A few days ago I got to offer blessings in downtown Nashville, right outside Christ Church Cathedral. As I set up on the sidewalk in the shade of a magnolia tree, a tractor pulling a party wagon drove by. The passengers were dancing — rightfully so — to Shania Twain’s “Man! I Feel Like a Woman.”
I made the sign of the cross through the air while they cheered, raised their beers to me, and took my picture. These wagons and other party busses are a dime a dozen, especially since Nashville is the most popular destination for bachelorette parties in the U.S. Who knew?
But aside from the busses and the number of times I said, “God bless y’all,” my experience blessing passersby in Nashville was not much different from my experience in Manhattan.
Most people ignored me. I got a fair number of smiles and nods from others who walked past. One man wouldn’t look at me yet waved as if to say, “I’m embarrassed to be doing this, but I would feel bad if I didn’t acknowledge your presence.” Total high school adolescence vibes.
Then there were those who stopped. As usual, prayer requests varied.
“I’m running the marathon tomorrow. Can I get a blessing for that?”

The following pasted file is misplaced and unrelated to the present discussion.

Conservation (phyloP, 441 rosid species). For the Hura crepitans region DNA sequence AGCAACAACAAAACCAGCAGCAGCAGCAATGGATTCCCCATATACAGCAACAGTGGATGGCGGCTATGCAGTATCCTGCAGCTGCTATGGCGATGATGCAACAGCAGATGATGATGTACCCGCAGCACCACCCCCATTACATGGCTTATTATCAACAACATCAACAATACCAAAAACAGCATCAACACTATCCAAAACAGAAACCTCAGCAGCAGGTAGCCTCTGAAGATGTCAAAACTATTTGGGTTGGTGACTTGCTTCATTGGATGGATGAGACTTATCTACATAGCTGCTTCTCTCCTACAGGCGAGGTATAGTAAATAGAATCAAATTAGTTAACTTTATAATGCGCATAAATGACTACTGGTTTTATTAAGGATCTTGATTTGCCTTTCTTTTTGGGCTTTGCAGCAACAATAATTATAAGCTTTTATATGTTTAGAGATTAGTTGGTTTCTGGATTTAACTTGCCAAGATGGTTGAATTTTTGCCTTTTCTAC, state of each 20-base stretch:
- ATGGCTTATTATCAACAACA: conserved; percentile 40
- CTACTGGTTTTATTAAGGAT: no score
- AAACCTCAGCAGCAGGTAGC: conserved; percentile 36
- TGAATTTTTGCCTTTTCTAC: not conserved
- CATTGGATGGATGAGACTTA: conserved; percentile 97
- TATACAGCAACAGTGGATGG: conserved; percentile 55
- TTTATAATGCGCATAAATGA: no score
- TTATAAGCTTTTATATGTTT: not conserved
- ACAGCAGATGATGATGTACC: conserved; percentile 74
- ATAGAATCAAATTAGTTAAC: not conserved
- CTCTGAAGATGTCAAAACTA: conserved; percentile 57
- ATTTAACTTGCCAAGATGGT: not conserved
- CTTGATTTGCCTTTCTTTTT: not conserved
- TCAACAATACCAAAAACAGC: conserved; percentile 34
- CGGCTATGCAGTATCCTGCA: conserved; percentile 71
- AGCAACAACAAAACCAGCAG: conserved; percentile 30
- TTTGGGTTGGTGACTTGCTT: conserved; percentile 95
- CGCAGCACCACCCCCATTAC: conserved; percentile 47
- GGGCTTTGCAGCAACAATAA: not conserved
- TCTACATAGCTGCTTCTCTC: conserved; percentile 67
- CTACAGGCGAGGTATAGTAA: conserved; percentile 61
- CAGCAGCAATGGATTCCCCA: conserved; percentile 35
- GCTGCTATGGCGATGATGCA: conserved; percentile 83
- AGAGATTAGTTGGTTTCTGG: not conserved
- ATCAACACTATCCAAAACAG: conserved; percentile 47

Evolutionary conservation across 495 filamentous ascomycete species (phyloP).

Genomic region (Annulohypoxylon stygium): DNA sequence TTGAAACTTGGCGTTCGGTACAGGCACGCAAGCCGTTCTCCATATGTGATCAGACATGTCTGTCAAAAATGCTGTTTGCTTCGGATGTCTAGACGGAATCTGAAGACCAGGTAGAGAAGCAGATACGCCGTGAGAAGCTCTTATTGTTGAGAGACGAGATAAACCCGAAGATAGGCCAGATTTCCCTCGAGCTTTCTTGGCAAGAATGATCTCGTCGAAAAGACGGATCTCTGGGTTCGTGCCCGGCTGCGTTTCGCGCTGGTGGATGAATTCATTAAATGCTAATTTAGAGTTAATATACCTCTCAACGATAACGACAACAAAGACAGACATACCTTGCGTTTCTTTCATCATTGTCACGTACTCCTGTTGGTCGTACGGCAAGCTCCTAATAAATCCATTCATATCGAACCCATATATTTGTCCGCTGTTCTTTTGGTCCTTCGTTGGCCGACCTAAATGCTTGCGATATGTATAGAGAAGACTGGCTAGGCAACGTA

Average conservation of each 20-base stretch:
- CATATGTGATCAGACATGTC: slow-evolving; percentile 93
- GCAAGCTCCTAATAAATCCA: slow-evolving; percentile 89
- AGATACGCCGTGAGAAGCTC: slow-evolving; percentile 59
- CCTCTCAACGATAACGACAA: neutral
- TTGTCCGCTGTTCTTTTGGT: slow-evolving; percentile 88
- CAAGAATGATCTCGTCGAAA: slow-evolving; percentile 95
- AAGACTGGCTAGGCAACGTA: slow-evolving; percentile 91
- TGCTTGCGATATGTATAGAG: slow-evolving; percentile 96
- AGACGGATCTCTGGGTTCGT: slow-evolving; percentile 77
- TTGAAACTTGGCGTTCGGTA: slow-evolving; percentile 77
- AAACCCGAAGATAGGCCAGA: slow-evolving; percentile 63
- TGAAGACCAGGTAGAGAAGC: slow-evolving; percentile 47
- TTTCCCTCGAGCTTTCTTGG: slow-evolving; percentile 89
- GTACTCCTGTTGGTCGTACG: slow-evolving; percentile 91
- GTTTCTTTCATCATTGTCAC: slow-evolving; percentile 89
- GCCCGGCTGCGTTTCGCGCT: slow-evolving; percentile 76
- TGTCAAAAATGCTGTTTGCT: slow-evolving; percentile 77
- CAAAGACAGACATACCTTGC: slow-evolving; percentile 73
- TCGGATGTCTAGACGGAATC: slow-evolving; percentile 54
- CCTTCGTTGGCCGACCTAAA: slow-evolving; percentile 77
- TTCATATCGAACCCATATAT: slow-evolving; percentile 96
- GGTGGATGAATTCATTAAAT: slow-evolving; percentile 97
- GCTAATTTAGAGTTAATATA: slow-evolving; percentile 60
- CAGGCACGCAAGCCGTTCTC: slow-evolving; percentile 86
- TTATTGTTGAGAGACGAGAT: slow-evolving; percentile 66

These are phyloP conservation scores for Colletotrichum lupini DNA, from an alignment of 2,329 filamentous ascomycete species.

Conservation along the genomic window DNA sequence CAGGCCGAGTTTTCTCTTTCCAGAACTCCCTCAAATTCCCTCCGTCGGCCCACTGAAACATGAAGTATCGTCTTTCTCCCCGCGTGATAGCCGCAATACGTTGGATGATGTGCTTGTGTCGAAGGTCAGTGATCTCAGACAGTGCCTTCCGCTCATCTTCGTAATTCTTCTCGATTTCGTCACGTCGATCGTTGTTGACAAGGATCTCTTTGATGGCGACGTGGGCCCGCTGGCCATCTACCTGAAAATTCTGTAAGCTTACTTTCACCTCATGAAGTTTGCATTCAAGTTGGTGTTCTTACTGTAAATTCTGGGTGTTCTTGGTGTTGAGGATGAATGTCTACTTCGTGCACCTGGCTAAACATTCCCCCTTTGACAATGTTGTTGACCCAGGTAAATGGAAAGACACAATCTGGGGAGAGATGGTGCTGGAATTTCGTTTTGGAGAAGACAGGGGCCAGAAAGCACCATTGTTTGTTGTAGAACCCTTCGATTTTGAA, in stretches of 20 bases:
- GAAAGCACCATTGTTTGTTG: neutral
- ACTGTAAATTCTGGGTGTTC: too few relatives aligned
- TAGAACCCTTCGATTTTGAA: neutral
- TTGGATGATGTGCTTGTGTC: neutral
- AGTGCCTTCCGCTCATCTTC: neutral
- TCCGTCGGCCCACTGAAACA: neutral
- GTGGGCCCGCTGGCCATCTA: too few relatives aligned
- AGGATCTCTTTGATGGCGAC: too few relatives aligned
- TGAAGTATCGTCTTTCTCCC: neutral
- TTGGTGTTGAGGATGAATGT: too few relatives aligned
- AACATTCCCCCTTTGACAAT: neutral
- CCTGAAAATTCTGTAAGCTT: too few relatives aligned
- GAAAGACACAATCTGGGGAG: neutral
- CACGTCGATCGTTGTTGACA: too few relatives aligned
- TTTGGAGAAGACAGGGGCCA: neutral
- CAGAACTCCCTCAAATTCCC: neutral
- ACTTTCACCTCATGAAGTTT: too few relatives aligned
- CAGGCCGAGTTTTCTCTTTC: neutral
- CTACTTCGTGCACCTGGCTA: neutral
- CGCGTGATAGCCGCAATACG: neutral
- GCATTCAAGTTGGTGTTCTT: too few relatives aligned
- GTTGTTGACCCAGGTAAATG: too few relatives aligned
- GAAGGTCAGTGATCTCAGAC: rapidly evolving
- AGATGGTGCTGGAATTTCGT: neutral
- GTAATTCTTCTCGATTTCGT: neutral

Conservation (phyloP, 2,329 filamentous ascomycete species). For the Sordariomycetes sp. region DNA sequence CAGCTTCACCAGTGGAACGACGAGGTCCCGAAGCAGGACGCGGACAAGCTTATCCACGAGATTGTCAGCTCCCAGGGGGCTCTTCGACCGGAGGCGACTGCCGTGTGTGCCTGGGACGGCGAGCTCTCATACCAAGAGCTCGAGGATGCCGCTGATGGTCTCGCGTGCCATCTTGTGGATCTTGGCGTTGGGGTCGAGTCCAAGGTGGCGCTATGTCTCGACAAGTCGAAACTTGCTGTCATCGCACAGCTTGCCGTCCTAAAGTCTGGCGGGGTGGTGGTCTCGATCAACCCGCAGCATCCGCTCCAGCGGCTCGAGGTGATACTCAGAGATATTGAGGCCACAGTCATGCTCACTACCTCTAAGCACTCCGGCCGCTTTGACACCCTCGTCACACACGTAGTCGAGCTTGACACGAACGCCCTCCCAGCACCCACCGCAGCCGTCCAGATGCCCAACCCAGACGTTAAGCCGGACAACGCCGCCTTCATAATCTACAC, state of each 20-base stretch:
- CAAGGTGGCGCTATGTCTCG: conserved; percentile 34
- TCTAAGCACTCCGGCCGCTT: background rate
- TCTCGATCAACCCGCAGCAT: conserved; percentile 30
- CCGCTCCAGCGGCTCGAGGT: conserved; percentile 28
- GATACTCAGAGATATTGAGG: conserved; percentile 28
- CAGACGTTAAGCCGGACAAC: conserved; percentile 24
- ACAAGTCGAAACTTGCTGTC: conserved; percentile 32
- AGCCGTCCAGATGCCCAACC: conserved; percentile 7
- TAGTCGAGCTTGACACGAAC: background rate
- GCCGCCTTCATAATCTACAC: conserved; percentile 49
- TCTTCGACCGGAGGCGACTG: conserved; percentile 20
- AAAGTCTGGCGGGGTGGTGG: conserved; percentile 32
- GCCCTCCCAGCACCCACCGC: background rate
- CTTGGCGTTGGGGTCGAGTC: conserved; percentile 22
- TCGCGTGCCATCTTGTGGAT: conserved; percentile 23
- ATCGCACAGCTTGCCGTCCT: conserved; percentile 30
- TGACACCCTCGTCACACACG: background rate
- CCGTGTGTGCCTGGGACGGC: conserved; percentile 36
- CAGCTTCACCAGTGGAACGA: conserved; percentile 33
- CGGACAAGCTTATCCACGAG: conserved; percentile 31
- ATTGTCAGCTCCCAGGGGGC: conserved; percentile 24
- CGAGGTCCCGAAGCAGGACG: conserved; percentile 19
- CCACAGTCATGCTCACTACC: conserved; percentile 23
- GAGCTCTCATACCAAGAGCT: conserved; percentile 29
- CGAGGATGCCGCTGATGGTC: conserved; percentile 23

“My 13 year old daughter needs healing from trauma.”
“We’re here celebrating our 41st wedding anniversary!"
“I want a new job, but what I really want is a black Chevy Tahoe.”
“I left my husband after 23 years of marriage, and now he’s turning our children against me.”
“I just love the Lord and want him to use me as a vessel of grace.”
And while not a prayer request...
“Do you know where I can find a boutique?”
This from a woman wearing sparkly cowgirl boots, biking shorts, and a sweatshirt that read “Howdy” in big letters across the front. (In fact, I did know where she could find a boutique. But I hope she continued to sport that awesome outfit for the rest of the day.)
I didn’t walk away with any great spiritual insights — just an appreciation for our common humanity and gratitude for the privilege of sharing in people’s joys and struggles through a word of prayer.
I was also grateful for a few good laughs. Perhaps I should give the last one to a lady who got a kick out of my sign, which read, “Ask me for a blessing. God knows you need it.”
Her response: “Ain’t that the truth!”